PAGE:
FSB-Friendly Lawyer for Paul Whelan Wants to Trade Him in Deal With U.S.
The same investigators who arrested the Michigan native appointed his Russian lawyer, who's talking up a trade. Now a new twist: Whelan's a citizen of the U.K. as well as the U.S.
MOSCOW–Paul Whelan, a U.S. citizen accused of spying who faces 20 years in a Russian prison, is being represented by a former Soviet government investigator who has never before tried an espionage case involving a foreign citizen.
Russian independent prison monitors and human rights defenders were surprised to hear that Whelan had accepted Vladimir Zherebenkov as his attorney, believing it likely the lawyer was the choice of the same Federal Security Service (FSB) that arrested Whelan in the first place.
“It often happens that investigators pick out an attorney who basically acts as one more investigator,” says Zoya Svetova, a veteran prison monitor.
In an exclusive interview, Zherebenkov told The Daily Beast that he had never defended U.S. citizens in the past and had no experience in working with foreigners accused of espionage. But he was happy to accept “an interesting, high-profile” case.
Zherebenkov’s stated goal is to arrange a trade and bring home "at least one Russian soul." It’s widely assumed that the intention is to exchange him for Maria Butina, who recently pleaded guilty to conspiring to act as an unregistered agent for Moscow and signed a broad cooperation agreement with the U.S. Justice Department. Prosecutors said she tried to build a back channel between Kremlin officials and Republican operatives during the 2016 presidential campaign.
“I have no inside information, but it seems unlikely that Mr. Whelan has any affiliation with the U.S. intelligence community,” Michael Morrell, host of the Intelligence Matters podcast and former acting CIA director, told The Daily Beast. “Most officers are declared and they receive diplomatic immunity. That means if they are picked up in a foreign country, then they are simply sent home. That’s not what happened here. Mr. Whelan was most likely picked up by the Russians under false pretenses to try and set up an exchange situation, Whelan for Butina.”
Dan Hoffman, a former CIA station chief in Moscow, told The Daily Beast in Washington that Whelan “is not going to get a lawyer unless it’s FSB-approved. So when the lawyer says, ‘We want to make an exchange,’ that’s the FSB saying it through the lawyer.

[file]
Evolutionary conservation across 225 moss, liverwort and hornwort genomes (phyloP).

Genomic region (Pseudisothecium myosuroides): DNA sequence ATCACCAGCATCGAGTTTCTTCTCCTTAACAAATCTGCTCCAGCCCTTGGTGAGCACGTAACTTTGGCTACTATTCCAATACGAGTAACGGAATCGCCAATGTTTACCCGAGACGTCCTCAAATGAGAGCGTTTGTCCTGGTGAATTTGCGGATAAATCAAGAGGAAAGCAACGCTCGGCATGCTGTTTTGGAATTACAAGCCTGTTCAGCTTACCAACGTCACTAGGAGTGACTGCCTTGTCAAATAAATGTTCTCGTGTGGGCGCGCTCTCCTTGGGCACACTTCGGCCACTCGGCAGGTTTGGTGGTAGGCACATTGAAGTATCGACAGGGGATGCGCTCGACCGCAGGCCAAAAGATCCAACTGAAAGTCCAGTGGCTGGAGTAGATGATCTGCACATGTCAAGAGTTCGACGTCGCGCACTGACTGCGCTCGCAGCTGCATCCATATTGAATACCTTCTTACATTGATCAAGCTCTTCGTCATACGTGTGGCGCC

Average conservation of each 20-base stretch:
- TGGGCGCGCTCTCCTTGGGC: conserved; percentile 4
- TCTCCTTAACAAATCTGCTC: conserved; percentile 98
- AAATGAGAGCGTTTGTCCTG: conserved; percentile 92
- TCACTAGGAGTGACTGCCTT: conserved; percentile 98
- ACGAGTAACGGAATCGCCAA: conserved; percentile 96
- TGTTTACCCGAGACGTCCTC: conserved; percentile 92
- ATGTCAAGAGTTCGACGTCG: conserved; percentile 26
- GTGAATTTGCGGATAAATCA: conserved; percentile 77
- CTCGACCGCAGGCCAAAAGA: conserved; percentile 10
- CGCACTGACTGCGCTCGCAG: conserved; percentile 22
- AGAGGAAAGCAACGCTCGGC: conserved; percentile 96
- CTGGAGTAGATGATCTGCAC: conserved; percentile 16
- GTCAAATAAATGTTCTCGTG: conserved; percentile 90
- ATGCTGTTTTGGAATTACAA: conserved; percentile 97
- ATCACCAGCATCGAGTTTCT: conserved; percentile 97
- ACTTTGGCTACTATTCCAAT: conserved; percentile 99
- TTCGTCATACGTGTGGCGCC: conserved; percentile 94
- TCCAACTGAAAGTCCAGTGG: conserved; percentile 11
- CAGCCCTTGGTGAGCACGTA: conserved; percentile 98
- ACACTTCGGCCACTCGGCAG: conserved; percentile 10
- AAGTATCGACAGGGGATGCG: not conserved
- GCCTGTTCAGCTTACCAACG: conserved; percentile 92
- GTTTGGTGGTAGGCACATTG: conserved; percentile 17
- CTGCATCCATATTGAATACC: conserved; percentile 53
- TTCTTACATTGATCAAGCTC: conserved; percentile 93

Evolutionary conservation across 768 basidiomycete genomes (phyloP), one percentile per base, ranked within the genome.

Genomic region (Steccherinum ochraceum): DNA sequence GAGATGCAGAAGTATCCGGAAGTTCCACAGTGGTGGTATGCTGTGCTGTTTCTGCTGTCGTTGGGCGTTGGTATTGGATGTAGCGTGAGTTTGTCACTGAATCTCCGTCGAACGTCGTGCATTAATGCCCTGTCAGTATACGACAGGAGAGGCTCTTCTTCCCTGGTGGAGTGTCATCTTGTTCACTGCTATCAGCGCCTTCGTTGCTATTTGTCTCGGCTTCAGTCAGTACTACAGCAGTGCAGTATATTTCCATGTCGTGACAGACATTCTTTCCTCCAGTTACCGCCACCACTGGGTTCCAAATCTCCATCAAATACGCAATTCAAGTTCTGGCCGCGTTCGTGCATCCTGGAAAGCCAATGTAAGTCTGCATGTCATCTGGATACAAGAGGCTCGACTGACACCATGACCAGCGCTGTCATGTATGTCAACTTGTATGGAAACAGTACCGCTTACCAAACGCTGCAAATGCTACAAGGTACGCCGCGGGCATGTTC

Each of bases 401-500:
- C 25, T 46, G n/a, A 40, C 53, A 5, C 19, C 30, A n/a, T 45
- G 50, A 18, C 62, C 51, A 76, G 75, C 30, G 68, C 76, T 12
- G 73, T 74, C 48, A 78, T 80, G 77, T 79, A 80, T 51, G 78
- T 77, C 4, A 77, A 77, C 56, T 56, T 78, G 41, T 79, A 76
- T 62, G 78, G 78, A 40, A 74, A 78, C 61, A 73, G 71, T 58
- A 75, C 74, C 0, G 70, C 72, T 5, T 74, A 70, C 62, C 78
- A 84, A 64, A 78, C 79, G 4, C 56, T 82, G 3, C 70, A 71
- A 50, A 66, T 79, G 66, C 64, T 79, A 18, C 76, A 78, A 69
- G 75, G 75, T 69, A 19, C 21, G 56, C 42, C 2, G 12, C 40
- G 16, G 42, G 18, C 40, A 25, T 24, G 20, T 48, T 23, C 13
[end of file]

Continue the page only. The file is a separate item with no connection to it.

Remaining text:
“That’s the Russian government saying what they’re saying and he’s saying it publicly," Hoffman told us. "They want to use the U.S. public square in their favor as a force multiplier, and the way to do that is to have this lawyer make a public statement because then Paul Whelan’s family will jump on it and pressure the U.S. government to do what the Russians want.”
“Based on my experience,” Hoffman added, “this looks like the Russians are fabricating a motive that doesn’t exist to suit their tactical plans. And we’ve seen this with the lawyer already talking about a swap. That’s clearly where they’re headed.”
Whelan’s family says he is totally innocent and was never involved in espionage. The Russophile ex-Marine was court-martialed on larceny charges and given a bad conduct discharge a decade ago after two tours in Iraq as an administrative clerk. The Guardian reported late Thursday that Whelan holds British as well as U.S. nationality. The U.K. Foreign Office said, "Our staff have requested consular access to a British man detained in Russia after receiving a request for assistance from him."
Whelan is alleged to have received a USB drive containing a classified list of names.
“Based on what I’ve seen in the past,” said Hoffman, “it’s similar to cases where they fabricate evidence.”
Zherebenkov told The Daily Beast his son, Roman Zherebenkov, had first worked on the Whelan case December 28 and 29, the first two days he was in custody, “and then I was hired.”
Whelan’s twin brother told CNN that the family had no idea where Whelan was on December 28 and 29, or even if he was alive. The family had no chance to hire anyone to defend him during the first two days of his detention.